•       The ‘Deed of Sale’. This is the agreement (contract) signed by the buyer and the seller, and it is often regarded as Pakistan’s most essential property document.
  •       Depending on the location of the property, the transfer procedure may also require the following documents:
  •       The Fard-e-Malkiat (Record of Rights), sometimes referred to as the “fard.” This form can be obtained at the property registration office by the seller. It is an assurance (from such authority) that the seller is the legal owner of the property.
  •       A Certificate With No Demand (NDC). This document demonstrates that no dues are owed on the property. Depending on the location of the property, you can obtain it from your local development authority.
  •       To transfer ownership of a property located within a private housing society, you will typically require a letter from the society. This essentially serves as a substitute for a fard document. You require it prior to executing the sale deed.

Generally, societies simplify the transfer process for both sellers and buyers. Typically, they have a comprehensive structure in place to accomplish this.

 If you wish to invest in DHA, Islamabad, for instance, here is the whole transfer procedure for houses in the renowned housing scheme. Similarly, if you are interested in purchasing a property in Bahria Town Islamabad, Bahria Town Karachi, or Bahria Town Lahore, among others, you can review the property transfer method.

The purchase of stamp paper and the payment of property taxes in Pakistan.

Additionally, the buyer must pay property taxes after the purchase.

Finally, a stamp paper is required to form the sales deed: the sales contract. The value of the needed stamp paper will vary based on the value of the property involved. To complete this stage, you (the buyer) must also pay any applicable taxes.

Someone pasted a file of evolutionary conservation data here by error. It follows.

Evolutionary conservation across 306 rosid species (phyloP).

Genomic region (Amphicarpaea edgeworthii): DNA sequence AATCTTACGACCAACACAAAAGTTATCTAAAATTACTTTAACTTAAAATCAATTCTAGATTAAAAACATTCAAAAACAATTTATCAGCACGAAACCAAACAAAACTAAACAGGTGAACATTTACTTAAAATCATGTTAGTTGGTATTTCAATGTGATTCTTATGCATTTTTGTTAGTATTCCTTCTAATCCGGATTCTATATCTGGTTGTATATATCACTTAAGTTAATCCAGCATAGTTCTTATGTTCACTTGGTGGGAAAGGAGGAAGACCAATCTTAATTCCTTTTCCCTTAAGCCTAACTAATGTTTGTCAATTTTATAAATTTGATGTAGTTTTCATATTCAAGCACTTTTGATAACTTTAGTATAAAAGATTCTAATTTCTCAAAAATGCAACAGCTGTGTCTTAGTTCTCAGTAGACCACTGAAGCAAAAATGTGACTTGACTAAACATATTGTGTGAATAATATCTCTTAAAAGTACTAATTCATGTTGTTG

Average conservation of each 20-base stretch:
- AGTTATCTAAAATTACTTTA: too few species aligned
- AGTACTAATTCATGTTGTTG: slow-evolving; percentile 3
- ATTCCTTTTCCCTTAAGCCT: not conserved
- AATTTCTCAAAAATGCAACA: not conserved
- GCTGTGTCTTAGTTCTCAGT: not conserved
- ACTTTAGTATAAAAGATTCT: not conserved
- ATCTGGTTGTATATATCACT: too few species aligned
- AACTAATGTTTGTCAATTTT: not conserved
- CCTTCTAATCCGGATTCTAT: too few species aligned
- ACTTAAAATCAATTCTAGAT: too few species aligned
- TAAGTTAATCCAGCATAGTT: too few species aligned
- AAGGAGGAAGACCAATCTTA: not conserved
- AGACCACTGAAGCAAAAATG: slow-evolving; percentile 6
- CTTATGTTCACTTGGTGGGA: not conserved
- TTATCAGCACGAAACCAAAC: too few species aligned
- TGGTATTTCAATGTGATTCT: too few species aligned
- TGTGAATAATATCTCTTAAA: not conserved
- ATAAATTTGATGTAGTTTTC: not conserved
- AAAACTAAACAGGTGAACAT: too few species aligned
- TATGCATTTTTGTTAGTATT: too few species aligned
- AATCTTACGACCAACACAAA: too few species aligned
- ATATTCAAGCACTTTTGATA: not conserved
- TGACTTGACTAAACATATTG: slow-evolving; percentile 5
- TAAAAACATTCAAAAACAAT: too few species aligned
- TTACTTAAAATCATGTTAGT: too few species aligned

Note the following tax distribution:

  •       3% Stamp Duty
  •       2% Capital Value Tax 1% District Council Fee
  •       Fixed registration: typically, 500 Pakistani rupees
  •       Check out our entire guide on property taxes in Pakistan for additional information on the subject.


Property transfer deed in Pakistan

You can employ a lawyer or write the sales contract yourself.

In Pakistan, it is normally advised to hire a deed writer or an attorney to draft the sale deed. They have experience and are aware of what must be included in every deed. In general, this can help prevent future issues between the parties.

However, participation is voluntary. You can just as easily write the deed yourself. Property sale agreement templates are readily accessible online in Pakistan. You can discover them on the Registration of Deeds portal of the Punjab Land Record Authority.

Execution of sale deed

Lastly, you must bring the sales deed-inscribed stamp paper to the sub-office registrar’s along with the above-mentioned documents. In this instance, a magistrate/sub-registrar hears both parties involved in the exchange. Once the official is pleased with the proceedings, he or she approves the transaction and records the deed.

The recipient is now the legal owner of the property. The transfer is finalized upon registration of the sale deed with the sub-registrar.

Property dealer commission in Pakistan

There are no laws that govern the activities of real estate brokers and agents in the country. As a result, real estate agent commissions in Pakistan are widely diverse and mostly determined by local custom.


The standard commission rate for real estate agents is one percent of the property’s value from both the buyer and the seller. If the buyer and seller are represented by separate agents, each agent will keep the commission from their respective client.

Occasionally, agents’ fees may reach 2% of the property’s value. Or they may be satisfied with a considerably smaller (set) sum, regardless of the property’s value.


Identifying the best property

If you are interested in purchasing real estate in Pakistan, realize that your study could make all the difference. It can help you find the ideal property in the ideal location and with the necessary features. The listing page is an excellent starting point for this endeavor.

 Examine the property listings for various regions, developments, or housing schemes and compare the listed prices. Read the descriptions and examine the provided photographs and videos. You can also contact the agents/owners that listed their properties by phone or email to explore your alternatives.